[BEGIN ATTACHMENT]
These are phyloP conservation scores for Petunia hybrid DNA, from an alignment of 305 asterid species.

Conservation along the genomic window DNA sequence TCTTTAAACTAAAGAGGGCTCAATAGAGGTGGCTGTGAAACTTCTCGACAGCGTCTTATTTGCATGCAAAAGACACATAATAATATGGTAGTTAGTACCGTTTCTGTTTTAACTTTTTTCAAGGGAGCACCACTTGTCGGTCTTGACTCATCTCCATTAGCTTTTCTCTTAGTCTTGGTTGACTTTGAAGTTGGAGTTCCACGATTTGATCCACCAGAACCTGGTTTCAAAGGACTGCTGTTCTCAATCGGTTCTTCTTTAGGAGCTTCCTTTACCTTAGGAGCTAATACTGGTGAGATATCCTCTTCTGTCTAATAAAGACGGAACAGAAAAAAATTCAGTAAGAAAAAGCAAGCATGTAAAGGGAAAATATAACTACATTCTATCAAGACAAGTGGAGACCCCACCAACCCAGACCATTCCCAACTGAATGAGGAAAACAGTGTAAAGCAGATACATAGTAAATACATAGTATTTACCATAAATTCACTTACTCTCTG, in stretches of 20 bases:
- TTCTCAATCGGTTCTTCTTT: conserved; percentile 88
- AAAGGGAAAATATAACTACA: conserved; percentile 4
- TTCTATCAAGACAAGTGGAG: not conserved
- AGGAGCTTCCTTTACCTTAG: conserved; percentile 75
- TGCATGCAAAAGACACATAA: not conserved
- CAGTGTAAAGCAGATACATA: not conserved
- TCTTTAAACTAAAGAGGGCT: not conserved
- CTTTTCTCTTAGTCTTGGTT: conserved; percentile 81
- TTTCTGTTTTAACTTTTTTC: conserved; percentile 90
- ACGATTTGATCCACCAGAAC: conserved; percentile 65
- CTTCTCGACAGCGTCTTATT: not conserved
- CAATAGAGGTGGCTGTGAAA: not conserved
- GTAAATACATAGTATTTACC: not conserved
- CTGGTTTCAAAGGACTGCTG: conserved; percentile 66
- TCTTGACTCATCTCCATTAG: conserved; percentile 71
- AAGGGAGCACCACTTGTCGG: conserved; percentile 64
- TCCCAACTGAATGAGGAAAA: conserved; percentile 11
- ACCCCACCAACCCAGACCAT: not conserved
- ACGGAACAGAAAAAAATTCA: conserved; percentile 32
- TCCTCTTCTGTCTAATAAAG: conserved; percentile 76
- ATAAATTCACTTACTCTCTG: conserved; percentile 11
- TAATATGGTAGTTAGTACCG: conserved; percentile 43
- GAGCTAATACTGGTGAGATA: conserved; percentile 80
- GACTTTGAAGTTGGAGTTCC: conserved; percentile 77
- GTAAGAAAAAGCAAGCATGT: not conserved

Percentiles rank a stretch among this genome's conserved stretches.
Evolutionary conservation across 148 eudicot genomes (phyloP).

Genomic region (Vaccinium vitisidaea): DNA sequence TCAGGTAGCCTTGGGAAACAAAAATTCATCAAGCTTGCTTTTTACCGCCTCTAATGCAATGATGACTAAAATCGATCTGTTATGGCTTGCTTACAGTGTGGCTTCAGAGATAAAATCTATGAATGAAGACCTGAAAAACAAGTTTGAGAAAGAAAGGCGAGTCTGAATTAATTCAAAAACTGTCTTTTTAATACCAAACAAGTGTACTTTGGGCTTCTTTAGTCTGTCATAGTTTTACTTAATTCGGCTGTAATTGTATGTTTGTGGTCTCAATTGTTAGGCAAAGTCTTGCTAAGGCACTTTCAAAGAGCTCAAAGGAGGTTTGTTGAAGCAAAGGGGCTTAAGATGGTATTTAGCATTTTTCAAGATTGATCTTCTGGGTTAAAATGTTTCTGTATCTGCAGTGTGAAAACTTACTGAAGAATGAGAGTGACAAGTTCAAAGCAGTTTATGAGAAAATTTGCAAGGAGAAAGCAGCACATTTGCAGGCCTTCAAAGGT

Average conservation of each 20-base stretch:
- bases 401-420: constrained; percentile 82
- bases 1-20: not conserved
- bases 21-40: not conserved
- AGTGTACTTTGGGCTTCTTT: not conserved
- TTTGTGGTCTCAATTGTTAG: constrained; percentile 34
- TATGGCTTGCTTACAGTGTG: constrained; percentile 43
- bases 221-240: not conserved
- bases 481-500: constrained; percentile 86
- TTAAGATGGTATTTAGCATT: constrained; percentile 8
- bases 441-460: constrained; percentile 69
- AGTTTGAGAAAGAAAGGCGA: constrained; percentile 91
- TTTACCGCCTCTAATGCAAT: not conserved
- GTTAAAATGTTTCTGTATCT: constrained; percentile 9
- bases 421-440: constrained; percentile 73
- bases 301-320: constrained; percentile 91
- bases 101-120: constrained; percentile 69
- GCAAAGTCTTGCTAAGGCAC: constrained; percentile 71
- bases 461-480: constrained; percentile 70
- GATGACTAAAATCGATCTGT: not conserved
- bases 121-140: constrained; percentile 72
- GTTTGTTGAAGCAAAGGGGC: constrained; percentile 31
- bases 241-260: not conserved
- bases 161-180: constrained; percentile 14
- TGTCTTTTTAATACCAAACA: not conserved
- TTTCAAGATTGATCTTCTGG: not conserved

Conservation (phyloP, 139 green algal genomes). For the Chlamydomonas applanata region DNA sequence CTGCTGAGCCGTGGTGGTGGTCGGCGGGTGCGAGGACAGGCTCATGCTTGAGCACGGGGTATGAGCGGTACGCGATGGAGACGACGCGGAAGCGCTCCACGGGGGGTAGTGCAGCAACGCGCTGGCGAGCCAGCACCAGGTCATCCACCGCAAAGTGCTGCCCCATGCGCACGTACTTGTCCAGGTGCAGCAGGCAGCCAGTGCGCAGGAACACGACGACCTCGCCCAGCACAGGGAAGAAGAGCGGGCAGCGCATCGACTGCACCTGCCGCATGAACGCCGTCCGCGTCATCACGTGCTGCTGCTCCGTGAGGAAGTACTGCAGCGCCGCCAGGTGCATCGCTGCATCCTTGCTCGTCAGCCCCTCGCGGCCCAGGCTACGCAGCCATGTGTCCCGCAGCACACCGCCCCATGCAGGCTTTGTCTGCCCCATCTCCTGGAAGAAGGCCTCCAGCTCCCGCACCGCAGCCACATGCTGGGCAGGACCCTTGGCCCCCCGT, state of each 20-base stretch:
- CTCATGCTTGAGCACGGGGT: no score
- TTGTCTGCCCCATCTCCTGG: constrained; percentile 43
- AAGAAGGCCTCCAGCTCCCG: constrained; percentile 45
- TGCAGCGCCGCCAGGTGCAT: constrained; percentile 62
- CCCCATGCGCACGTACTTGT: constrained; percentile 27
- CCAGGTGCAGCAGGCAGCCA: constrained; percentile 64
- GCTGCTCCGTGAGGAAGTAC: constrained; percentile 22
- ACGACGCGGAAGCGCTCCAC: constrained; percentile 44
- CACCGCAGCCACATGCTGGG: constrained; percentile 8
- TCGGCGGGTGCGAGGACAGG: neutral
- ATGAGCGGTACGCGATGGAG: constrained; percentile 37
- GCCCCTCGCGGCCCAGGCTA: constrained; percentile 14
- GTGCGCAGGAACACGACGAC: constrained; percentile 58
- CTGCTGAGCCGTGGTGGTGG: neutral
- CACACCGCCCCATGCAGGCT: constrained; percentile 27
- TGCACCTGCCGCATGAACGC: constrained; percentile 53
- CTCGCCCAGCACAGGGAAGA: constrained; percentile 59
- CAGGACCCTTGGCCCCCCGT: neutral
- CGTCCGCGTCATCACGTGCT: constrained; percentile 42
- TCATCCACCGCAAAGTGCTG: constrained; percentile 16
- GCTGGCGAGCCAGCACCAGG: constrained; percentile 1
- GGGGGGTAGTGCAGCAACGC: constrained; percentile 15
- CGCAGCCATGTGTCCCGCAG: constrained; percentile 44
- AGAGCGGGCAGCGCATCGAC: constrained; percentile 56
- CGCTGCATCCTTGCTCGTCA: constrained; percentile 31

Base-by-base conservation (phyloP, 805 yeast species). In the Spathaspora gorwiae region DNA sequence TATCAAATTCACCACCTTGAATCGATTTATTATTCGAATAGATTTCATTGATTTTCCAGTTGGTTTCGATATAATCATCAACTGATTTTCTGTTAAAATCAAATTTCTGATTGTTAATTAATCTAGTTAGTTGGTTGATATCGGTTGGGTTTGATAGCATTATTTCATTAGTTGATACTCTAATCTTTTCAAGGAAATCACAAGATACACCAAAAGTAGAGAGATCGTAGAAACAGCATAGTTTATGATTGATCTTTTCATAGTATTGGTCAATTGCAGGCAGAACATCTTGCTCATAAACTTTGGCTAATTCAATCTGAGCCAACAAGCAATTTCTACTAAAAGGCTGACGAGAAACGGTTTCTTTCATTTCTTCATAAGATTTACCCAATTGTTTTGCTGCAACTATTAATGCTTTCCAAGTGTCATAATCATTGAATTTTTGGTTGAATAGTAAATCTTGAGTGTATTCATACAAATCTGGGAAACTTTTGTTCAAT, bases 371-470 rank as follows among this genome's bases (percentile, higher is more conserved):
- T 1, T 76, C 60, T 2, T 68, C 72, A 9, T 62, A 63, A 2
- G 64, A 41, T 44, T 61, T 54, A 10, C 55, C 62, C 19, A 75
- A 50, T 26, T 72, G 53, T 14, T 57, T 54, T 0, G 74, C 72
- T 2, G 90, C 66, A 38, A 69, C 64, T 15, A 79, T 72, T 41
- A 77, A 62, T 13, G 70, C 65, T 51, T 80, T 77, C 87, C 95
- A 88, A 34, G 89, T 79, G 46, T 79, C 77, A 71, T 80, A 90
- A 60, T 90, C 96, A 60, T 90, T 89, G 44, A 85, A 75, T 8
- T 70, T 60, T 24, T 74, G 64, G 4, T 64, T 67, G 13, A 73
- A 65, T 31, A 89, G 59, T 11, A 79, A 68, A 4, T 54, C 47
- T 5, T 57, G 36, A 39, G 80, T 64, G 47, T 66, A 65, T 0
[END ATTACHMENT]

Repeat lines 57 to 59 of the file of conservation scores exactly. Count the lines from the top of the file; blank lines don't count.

Conservation (phyloP, 139 green algal genomes). For the Chlamydomonas applanata region DNA sequence CTGCTGAGCCGTGGTGGTGGTCGGCGGGTGCGAGGACAGGCTCATGCTTGAGCACGGGGTATGAGCGGTACGCGATGGAGACGACGCGGAAGCGCTCCACGGGGGGTAGTGCAGCAACGCGCTGGCGAGCCAGCACCAGGTCATCCACCGCAAAGTGCTGCCCCATGCGCACGTACTTGTCCAGGTGCAGCAGGCAGCCAGTGCGCAGGAACACGACGACCTCGCCCAGCACAGGGAAGAAGAGCGGGCAGCGCATCGACTGCACCTGCCGCATGAACGCCGTCCGCGTCATCACGTGCTGCTGCTCCGTGAGGAAGTACTGCAGCGCCGCCAGGTGCATCGCTGCATCCTTGCTCGTCAGCCCCTCGCGGCCCAGGCTACGCAGCCATGTGTCCCGCAGCACACCGCCCCATGCAGGCTTTGTCTGCCCCATCTCCTGGAAGAAGGCCTCCAGCTCCCGCACCGCAGCCACATGCTGGGCAGGACCCTTGGCCCCCCGT, state of each 20-base stretch:
- CTCATGCTTGAGCACGGGGT: no score
- TTGTCTGCCCCATCTCCTGG: constrained; percentile 43